Power Crisis

Eskom may seek 34% tariff hike

2009-03-30 10:48

Special Report

Electricity usage down in Dec

Estimated consumption of electricity in December 2008 fell by 8.4% compared with December 2007 to 17 556 gigawatt-hours, Statistics SA says.

Johannesburg - State-owned utility Eskom is set to seek a 34% hike in electricity tariffs, back from the 88% rise it had been considering due to the global economic slowdown, a newspaper said on Monday.

South Africa's Business Day newspaper said on its front page that Eskom's tariff request for this year took into account the damage a big rise could do to an economy expected to slow down and hardly show signs of growth this year.

When granting a tariff hike last June, the power regulator said electricity prices could rise by between 20% and 25% a year over the next three years.

Fani Zulu, Eskom's spokesperson told Reuters he could not comment on the tariff increase reported by the newspaper.

He said the utility would make the tariff application in weeks, but declined to be more specific.

"I can't comment on their (Business Day's) numbers. We have not made public any numbers as far as the tariff application is concerned," Zulu told Reuters.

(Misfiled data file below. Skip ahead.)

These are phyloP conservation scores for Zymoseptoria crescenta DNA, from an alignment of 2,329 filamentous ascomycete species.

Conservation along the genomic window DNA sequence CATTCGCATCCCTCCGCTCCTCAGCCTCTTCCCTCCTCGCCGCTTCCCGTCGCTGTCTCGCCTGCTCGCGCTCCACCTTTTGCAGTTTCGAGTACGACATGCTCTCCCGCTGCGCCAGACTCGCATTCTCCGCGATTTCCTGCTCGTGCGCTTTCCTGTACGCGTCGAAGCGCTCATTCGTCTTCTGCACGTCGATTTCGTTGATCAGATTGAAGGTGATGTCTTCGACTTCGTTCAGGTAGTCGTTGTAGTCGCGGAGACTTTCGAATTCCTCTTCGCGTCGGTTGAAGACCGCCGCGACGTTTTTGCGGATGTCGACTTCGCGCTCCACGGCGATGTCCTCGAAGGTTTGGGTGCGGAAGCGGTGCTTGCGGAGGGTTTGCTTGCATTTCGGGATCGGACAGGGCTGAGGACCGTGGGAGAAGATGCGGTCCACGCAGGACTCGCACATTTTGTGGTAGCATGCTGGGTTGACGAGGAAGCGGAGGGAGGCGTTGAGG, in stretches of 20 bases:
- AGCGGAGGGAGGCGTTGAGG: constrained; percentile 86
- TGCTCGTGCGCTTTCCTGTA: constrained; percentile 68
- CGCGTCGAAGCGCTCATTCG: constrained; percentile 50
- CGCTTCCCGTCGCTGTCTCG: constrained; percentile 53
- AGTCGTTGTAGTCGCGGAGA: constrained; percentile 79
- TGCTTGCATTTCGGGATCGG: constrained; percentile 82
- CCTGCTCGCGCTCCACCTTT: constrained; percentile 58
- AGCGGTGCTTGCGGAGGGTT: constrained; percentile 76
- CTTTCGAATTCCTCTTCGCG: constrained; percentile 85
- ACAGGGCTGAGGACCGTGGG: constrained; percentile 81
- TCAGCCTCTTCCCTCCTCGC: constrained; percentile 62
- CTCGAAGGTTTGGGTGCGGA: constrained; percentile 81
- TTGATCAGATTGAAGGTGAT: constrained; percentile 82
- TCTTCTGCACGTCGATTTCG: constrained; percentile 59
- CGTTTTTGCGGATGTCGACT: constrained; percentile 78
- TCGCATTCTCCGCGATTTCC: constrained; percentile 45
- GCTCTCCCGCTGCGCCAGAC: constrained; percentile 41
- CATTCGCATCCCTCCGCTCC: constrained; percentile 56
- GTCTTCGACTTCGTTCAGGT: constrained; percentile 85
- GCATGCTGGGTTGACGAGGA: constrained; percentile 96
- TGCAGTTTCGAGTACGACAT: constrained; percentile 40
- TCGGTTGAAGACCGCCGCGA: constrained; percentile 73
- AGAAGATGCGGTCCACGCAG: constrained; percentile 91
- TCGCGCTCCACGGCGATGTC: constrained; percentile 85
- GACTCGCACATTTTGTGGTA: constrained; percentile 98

The Business Day quoted Eskom's chairperson Bobby Godsell saying the utility's board was yet to decide on the application.

Eskom's board is expected to meet this week to discuss the tariff application, which was originally meant to be submitted to the power regulator by October last year, the newspaper said.

Eskom wants a tariff increase to help fund its power expansion programme over the next five years, estimated to cost R343bn.

"The board has met several times, and whenever they have met the tariff application has been on the agenda. Eskom is still working on the tariff application," Zulu said.

Eskom, which provides 95% of the country's power, has rationed electricity since early last year, when the national grid's near collapse forced mines and smelters to shut for five days, costing Africa's biggest economy billions of dollars.

- Reuters

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